The United States Senate’s Judiciary Subcommittee on Competition Policy, Antitrust and Consumer Rights will hold hearings on Ticketmaster’s level of control of the ticketing industry, the panel’s chairwoman and ranking member announced last week.
In a joint statement, Sens. Amy Klobuchar (D-MN) and Mike Lee (R-UT) said concerns about “the lack of competition” in ticketing were put in sharp focus in the wake of the onsale for Taylor Swift’s “The Eras Tour,” during which fans faced interminable queues and crashing servers. The shambolic sale forced Ticketmaster to delay a planned Capital One cardholders sale and cancel the broader public onsale.
“Last week, the competition problem in ticketing markets was made painfully obvious when Ticketmaster’s website failed hundreds of thousands of fans hoping to purchase concert tickets. The high fees, site disruptions and cancellations that customers experienced shows how Ticketmaster’s dominant market position means the company does not face any pressure to continually innovate and improve,” Klobuchar said in a statement. “That’s why we will hold a hearing on how consolidation in the live entertainment and ticketing industry harms customers and artists alike. When there is no competition to incentivize better services and fair prices, we all suffer the consequences.”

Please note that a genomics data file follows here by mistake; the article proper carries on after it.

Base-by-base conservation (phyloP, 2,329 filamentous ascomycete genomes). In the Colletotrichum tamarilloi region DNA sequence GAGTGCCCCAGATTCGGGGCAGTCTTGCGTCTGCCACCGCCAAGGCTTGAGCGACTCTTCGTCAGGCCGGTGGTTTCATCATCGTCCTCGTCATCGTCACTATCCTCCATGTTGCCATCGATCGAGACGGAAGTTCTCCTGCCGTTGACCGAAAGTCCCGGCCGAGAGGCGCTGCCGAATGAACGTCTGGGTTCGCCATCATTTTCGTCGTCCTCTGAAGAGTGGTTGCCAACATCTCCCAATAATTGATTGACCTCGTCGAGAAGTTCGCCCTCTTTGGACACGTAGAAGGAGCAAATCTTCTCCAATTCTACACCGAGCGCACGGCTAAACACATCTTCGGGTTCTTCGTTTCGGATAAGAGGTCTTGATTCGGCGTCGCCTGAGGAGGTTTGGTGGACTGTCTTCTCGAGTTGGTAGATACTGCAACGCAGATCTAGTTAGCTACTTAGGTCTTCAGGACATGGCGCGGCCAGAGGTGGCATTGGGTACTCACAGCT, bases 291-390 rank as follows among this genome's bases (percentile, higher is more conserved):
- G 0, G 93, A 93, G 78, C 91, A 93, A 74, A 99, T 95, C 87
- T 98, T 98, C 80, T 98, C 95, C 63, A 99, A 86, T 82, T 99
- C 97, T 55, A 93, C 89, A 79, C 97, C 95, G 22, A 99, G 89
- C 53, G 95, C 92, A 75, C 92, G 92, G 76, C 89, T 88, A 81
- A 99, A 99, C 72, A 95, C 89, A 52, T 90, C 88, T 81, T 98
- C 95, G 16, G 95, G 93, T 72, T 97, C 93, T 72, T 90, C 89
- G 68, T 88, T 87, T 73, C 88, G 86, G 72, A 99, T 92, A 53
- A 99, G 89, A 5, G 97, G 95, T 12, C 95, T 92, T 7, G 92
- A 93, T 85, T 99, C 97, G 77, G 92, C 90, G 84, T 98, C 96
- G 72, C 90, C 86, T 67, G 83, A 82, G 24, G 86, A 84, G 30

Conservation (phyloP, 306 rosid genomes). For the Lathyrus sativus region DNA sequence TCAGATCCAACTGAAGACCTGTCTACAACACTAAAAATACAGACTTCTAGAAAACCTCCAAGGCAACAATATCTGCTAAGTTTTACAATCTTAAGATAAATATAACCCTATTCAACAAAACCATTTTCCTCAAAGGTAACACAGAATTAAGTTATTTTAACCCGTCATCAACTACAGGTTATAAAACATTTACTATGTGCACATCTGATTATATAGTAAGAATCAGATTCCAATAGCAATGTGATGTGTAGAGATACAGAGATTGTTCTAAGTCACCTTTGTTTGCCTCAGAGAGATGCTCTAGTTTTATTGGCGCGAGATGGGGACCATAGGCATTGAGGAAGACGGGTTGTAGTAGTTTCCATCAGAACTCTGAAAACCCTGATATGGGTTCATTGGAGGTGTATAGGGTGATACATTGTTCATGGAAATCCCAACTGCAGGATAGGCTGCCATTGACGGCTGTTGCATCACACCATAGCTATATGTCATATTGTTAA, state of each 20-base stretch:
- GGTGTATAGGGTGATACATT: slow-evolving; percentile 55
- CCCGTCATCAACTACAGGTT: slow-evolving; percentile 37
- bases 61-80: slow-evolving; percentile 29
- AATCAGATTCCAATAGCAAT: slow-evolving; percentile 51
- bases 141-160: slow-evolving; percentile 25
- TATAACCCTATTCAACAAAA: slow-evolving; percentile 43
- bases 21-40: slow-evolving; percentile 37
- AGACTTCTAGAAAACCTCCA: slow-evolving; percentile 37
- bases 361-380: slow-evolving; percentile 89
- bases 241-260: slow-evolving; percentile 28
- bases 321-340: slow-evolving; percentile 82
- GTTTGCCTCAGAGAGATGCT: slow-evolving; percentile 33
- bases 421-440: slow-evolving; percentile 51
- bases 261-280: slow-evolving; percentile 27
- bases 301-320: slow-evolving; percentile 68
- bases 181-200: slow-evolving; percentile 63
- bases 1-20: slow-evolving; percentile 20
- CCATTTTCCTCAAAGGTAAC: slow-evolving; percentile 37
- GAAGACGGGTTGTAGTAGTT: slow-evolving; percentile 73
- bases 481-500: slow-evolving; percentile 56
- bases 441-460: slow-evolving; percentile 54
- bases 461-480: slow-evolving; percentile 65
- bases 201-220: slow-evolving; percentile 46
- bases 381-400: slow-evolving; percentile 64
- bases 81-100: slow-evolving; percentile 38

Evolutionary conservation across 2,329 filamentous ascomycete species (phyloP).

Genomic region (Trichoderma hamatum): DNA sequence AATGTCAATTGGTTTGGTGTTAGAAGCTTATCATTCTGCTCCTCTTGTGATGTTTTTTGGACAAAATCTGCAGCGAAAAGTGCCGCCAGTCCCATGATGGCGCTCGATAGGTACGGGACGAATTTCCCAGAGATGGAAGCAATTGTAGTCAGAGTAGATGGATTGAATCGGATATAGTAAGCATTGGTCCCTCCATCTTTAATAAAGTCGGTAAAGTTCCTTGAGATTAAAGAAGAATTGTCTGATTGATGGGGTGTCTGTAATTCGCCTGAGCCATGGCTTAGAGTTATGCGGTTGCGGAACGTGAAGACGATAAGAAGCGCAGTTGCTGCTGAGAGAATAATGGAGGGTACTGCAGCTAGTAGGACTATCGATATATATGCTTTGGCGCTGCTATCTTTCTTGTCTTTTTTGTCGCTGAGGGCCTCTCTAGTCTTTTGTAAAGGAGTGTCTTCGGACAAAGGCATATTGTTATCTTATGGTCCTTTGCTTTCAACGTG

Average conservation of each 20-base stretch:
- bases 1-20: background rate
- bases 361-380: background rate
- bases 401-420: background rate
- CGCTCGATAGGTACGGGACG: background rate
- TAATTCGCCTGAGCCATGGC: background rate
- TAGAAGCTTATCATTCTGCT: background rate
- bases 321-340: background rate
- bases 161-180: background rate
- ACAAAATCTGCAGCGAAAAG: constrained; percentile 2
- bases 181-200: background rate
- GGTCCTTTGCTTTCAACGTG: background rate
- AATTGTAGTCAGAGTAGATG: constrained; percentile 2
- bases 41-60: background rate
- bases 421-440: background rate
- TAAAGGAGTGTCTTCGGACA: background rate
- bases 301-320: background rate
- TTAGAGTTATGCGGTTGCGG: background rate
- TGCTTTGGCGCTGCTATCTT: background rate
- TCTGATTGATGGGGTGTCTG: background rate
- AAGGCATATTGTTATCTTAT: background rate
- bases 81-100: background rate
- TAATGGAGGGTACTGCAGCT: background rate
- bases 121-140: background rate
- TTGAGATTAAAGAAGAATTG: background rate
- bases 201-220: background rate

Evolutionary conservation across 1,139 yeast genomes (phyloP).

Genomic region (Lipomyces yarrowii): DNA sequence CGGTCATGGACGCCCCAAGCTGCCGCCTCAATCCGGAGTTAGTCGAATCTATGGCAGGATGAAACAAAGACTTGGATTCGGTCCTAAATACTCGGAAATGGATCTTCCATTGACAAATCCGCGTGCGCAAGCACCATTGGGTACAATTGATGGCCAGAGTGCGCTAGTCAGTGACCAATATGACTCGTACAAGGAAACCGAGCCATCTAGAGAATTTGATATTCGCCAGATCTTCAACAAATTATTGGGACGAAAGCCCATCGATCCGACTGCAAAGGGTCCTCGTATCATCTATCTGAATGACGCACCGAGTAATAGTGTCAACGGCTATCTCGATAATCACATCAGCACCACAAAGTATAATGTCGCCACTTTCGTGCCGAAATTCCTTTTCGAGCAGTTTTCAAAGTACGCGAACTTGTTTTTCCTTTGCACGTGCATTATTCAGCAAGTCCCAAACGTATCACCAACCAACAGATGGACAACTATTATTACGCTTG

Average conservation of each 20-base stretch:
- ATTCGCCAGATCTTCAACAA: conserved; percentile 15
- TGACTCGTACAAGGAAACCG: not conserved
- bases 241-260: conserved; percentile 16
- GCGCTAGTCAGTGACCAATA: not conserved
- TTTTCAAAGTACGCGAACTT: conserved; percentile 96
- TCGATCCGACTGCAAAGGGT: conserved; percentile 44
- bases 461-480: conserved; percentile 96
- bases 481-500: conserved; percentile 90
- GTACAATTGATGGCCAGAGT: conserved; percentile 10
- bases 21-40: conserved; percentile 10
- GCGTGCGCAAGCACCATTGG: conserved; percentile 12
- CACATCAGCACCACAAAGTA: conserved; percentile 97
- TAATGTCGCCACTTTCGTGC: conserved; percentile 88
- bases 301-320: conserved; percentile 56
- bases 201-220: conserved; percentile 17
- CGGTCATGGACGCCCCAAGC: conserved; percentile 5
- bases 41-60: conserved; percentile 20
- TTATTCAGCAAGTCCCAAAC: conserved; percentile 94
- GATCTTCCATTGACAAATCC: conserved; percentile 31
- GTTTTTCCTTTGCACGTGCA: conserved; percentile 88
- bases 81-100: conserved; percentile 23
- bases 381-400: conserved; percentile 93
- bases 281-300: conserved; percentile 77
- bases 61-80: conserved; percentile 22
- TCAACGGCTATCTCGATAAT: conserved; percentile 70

The announcement comes in the week of a report from The New York Times that the Department of Justice was investigating whether Live Nation is in violation of the consent decree the company entered when it merged with Ticketmaster in 2010.
The planned hearings represent a rare moment of bipartisanship in Congress, underscoring the level of irritation against the ticketing giant, which cuts across socioeconomic and political lines in a way few other issues do.
In an interview with NPR’s All Things Considered, Klobuchar gave credit to angry Swifties for prodding Congress into action.
“Well, a whole bunch of Swift fans is, you know, something that no one’s ever dealt with in Congress, so I’m hoping that’s going to help us. A lot of times, what happens in Congress is you kind of have to reach a moment where things go real bad. And then people suddenly say, uh-oh, you know, I guess I’ve been just keeping my head down because these are good companies, and I know people that work there, or some of these people do fundraisers for them. And then suddenly they’re like, you know what? The public is too mad about this,” she said.
Witnesses and dates for the Senate hearings will be announced later.